I congratulate the hon. Member for Perth and North Perthshire (Pete Wishart) on securing the debate, and congratulate all hon. Members who have taken part either by giving a speech or by way of intervention. However, there is a profound irony at the heart of the debate. The hon. Gentleman broke the land speed record to get a debate in the House on the work of the Calman commission before it has even started work. The commission so far consists of one member—the chairman, Sir Kenneth Calman—as the other members have not been appointed yet. The commission has not drawn up a work schedule or taken evidence from anyone yet, but the hon. Gentleman has rushed here to have a debate about it.

At the same time, his party’s nationalist conversation, which has only one aim—to break up the United Kingdom—has not been within a country mile of the Scottish Parliament. Not only has it not been there, but the SNP brought out the national conversation in August, when the Parliament was in recess. Hon. Members on both sides of the House will recall that, for the past eight years, every time a sparrow died in Scotland in the summer, Nicola Sturgeon demanded a recall of Parliament so that it could be debated. Yet, here we have the most profound change imaginable to the governance of Scotland and the United Kingdom being debated without any recourse to the Scottish Parliament.

Why is that? The hon. Member for Perth and North Perthshire was given five chances during his speech to tell us when the national conversation was to be brought before the Scottish Parliament, but he failed on every occasion. Is it not ironic that a party that purports to want to give more and more powers to the Scottish Parliament does not trust it with the powers that it already has, or trust it to debate the national conversation? It would bring a finance motion to the Scottish Parliament to help to fund the party’s version of an independence constitution. What absolute cowardice his party has demonstrated. It will not trust the elected representatives of the people of Scotland to debate the national conversation.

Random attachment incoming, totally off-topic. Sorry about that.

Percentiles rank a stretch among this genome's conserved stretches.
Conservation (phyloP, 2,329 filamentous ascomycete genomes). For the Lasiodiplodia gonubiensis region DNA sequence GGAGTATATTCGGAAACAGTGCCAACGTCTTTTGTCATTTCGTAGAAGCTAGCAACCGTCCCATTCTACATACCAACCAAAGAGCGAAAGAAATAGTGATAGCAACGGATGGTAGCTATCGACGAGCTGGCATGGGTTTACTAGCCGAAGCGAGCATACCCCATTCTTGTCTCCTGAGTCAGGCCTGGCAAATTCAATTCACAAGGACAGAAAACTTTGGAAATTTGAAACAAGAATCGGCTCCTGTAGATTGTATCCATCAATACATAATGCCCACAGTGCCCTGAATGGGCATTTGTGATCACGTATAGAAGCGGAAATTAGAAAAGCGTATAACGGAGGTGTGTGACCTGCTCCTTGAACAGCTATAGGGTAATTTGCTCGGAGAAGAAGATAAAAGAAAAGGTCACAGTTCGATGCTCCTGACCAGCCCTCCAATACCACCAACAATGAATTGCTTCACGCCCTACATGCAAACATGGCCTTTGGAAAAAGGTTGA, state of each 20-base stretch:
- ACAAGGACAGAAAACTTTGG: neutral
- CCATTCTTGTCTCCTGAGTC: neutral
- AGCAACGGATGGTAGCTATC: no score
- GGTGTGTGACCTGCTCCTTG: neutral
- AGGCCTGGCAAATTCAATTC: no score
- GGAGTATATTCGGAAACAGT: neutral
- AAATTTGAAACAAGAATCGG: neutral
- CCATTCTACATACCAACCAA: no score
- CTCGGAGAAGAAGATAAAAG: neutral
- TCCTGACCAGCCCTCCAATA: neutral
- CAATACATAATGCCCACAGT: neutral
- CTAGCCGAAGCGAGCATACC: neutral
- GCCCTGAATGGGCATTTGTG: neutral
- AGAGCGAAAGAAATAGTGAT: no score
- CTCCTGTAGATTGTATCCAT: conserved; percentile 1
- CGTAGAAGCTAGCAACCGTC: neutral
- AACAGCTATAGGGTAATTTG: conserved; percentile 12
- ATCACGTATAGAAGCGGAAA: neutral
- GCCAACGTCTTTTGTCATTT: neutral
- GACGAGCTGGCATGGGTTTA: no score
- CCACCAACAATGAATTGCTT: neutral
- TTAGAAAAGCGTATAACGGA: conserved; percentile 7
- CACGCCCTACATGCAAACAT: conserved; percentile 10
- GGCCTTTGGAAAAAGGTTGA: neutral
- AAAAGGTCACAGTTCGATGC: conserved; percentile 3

I will give way to the hon. Gentleman only once because I have only nine minutes. I suggest that he gives it his best shot.

The Minister just spoke about cowardice. I am sure that he will not display the cowardice that was demonstrated by people refusing to answer a simple question. Does he support more powers for the Scottish Parliament?

In the three years that I have been a Minister, I have delivered more powers for the Scottish Parliament, enhanced the powers of Ministers and MSPs, and overseen the transfer of powers from this place to the Scottish Parliament, so I have no fear of what Sir Kenneth Calman and his commission bring forward. Unlike other hon. Members, I will not make any judgments in advance of it.

I am proud to support my party and this Government. We created the Scottish Parliament and ensured that it has the powers that it needs to address the big issues that face the people of Scotland. When we were devising that Parliament, where was the SNP? It was nowhere to be seen.

My hon. Friend the Minister is making an excellent speech. I served on the Cabinet sub-committee that drew up the Bill which subsequently became the Scotland Act 1998. It is fair to say that that sub-committee would have been astonished if, after 10 years, we did not feel confident about supporting the kind of commission that the Minister is commending to the House.